(Bloomberg) -- Altice France’s upcoming debt negotiations could see another export of the US restructuring market hitting Europe. 

A group of secured creditors to billionaire Patrick Drahi’s French telecommunications company is preparing to sign a six-month cooperation agreement that binds them to act together in debt negotiations, Bloomberg reported Friday. Such deals have become a common tool designed to prevent US restructurings from turning contentious, but remain a relative rarity in Europe. 

European investors have been slow to embrace cooperation agreements because there is simply less creditor in-fighting, given the smaller market size and lack of legal precedent for such accords. But Altice, which boasts a roughly €24 billion ($25.5 billion) debt load, may be a turning point as creditors seek to protect themselves in a large, cross-border restructuring, market watchers say. 

“As is often the case, trends from the US market do migrate to Europe and creditor cooperation agreements are no exception,” said Clare Cottle, a special situations and private credit partner at law firm Akin Gump Strauss Hauer & Feld. While few co-ops have been used so far in Europe, “they are increasingly part of the discussion” when creditors organize, she added. 

Bondholders scrambled to organize after Altice’s management told investors they would need to participate in “discounted transactions” to help the company cut its debt, but provided few other details. Some creditors bet that greater coordination could help them gain an upper hand in pending debt negotiations, and a group of secured holders advised by Gibson Dunn & Crutcher and Rothschild & Co. moved to supported a six-month agreement — considered unusually long in Europe — with future extension options.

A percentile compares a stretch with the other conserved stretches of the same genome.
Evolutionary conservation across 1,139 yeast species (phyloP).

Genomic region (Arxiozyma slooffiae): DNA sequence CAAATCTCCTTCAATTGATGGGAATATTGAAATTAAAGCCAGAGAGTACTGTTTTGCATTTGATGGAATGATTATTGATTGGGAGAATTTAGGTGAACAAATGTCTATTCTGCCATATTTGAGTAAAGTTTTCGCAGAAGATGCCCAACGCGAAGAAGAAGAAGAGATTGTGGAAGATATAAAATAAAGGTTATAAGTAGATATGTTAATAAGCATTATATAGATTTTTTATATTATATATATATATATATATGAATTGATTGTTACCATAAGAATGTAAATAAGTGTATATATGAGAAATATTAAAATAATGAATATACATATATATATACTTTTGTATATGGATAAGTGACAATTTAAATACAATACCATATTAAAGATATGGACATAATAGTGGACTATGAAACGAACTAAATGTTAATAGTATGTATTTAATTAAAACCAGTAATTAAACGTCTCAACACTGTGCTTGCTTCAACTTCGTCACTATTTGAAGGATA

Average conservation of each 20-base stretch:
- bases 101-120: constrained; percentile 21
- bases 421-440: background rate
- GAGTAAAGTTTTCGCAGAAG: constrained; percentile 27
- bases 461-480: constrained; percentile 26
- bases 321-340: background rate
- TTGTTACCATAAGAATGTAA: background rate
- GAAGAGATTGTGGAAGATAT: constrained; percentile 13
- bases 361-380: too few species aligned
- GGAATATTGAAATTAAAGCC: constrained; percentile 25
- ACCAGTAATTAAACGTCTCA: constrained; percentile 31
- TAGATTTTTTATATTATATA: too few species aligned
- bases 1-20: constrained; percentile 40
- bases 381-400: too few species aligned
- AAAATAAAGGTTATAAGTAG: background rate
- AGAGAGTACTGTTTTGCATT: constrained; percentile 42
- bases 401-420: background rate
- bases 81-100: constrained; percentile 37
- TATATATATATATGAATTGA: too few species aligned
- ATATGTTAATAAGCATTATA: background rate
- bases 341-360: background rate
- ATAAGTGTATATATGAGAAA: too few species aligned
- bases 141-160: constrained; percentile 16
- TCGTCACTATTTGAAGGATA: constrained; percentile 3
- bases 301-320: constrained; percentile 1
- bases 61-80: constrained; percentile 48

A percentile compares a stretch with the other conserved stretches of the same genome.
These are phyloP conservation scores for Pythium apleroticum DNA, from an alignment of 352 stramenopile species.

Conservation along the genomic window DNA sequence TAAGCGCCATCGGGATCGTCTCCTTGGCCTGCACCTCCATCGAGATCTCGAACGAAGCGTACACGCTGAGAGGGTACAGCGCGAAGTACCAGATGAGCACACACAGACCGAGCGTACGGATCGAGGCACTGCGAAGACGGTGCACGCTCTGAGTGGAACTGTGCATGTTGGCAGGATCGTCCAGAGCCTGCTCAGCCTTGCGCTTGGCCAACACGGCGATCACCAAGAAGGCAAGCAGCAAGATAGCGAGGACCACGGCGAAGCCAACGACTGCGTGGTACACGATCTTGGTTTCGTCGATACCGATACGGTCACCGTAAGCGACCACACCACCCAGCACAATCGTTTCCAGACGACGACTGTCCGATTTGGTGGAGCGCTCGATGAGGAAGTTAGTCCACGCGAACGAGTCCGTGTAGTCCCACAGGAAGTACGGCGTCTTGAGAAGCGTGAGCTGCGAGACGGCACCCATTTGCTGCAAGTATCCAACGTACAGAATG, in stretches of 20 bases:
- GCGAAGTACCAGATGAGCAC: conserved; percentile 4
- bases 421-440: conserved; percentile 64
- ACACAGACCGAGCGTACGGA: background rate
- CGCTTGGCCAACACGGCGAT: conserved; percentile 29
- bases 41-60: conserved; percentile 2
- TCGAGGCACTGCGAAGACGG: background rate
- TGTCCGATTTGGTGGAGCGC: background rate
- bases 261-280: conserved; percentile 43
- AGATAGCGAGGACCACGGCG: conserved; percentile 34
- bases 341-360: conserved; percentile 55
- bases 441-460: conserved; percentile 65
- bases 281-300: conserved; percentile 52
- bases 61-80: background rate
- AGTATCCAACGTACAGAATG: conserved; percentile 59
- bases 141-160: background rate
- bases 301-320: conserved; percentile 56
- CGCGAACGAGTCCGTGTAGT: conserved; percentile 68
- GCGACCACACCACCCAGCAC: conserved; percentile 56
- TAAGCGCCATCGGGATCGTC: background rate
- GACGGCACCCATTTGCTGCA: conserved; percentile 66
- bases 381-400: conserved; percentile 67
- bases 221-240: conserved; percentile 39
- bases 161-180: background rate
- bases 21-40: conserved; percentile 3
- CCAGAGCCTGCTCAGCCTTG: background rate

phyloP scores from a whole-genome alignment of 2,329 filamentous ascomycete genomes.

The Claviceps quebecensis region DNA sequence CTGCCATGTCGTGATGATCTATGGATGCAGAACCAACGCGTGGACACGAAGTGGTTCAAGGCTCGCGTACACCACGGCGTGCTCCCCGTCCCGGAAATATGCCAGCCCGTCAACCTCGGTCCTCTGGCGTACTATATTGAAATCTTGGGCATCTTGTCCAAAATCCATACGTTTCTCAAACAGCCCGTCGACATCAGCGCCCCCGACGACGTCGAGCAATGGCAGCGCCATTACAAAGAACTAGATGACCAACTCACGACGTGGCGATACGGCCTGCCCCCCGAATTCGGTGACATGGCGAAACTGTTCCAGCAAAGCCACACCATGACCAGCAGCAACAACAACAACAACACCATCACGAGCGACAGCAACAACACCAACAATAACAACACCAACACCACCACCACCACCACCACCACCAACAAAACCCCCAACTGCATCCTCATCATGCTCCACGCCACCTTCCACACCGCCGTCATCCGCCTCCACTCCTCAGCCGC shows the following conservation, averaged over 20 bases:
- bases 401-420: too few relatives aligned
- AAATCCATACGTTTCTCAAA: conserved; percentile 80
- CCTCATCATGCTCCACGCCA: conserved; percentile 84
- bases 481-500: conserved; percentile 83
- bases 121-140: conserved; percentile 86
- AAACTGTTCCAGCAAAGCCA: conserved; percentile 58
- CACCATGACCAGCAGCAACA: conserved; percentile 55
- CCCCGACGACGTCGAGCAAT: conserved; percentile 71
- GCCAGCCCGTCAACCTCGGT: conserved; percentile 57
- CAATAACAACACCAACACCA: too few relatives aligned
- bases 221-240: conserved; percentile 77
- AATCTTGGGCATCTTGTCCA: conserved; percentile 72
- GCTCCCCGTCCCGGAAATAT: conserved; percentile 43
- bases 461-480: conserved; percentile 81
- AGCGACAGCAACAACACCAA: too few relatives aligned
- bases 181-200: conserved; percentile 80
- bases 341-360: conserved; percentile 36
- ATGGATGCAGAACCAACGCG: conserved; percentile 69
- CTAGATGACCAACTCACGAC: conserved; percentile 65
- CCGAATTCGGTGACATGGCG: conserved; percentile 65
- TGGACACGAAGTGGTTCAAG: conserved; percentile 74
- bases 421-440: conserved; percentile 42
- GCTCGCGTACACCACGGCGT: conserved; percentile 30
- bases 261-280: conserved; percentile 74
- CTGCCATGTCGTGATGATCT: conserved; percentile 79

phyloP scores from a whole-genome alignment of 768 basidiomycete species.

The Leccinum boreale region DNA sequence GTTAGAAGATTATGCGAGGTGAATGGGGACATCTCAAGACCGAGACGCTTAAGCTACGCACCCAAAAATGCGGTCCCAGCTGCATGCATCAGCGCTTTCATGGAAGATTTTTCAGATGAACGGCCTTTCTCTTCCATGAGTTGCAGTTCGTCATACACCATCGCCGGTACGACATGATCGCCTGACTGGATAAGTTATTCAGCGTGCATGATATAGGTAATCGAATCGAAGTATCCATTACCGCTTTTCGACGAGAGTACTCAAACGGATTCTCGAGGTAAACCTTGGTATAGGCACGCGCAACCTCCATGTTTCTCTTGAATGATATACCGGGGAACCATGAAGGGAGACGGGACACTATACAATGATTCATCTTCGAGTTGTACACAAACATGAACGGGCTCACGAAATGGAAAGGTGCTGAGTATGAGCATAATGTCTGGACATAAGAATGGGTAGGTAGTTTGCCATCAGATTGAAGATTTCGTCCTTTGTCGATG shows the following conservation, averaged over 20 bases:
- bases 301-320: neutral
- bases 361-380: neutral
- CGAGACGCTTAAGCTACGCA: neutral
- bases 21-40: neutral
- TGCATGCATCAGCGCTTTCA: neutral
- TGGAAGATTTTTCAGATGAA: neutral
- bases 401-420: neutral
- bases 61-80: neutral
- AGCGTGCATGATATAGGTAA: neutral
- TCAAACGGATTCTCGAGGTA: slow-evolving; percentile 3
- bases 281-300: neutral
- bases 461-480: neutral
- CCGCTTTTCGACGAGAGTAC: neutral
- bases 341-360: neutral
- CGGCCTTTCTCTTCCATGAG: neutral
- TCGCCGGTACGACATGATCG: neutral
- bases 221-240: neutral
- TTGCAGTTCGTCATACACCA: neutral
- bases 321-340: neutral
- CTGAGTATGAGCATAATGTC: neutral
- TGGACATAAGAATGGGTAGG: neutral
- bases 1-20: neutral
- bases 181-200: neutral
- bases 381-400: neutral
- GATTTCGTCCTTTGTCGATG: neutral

The idea of European creditors banding together to prevent a company from imposing disadvantageous terms on them isn’t completely novel. Last year, a group coordinating with lawyers at Weil Gotshal & Manges signed a formal deal agreeing not to participate in a proposed bond buyback from Worldwide Flight Services, according to people with knowledge of the matter who asked not to be identified because talks were private. 

Read more: Europe Too ‘Polite’ for Firms to Stir Creditor-on-Creditor Chaos

The French cargo and ground handling operator ultimately revisited its offer, raising buyback prices to a level deemed acceptable by its creditor base, the people said.

And some bondholders of Stonegate Pubs, the largest pub operator in the UK, are also considering a similar type of agreement as they get ready to negotiate a debt refinancing with the company’s private equity owner TDR Capital, other people with knowledge said. 

A representative for WFS said its deal “led to an extremely successful outcome with 100% of the bonds being redeemed ahead of time.” A representative for Stonegate declined to comment.

Key differences between the US and European contracts remain. While cooperation agreements in the US are legally binding, in Europe they’re typically drafted with looser legal enforceability and will likely to continue to be written that way, the people said. That could make it easier for the deals to fall apart. 

And European agreements tend to be shorter, often just long enough to respond to a proposal from a troubled company’s owner, the people added. In some circumstances, excessively long or encompassing agreements could be seen as anti-competitive under European law, they said. 

Historically, restructuring deals in Europe have been more consensual compared to US processes. 

But in another sign of how things have changed, on Monday, creditors to troubled packaging maker Ardagh Group SA found themselves blindsided when the company cut a deal with Apollo Global Management Inc. that raised $1.1 billion of new debt backed by assets in a unit out of existing creditors’ reach. 

“It will be interesting to see how this game of attack versus defense plays out – often it will be a race against time in the sponsor and creditor camps,” said James Watson, a partner at Simpson Thacher & Bartlett. 

--With assistance from Reshmi Basu.

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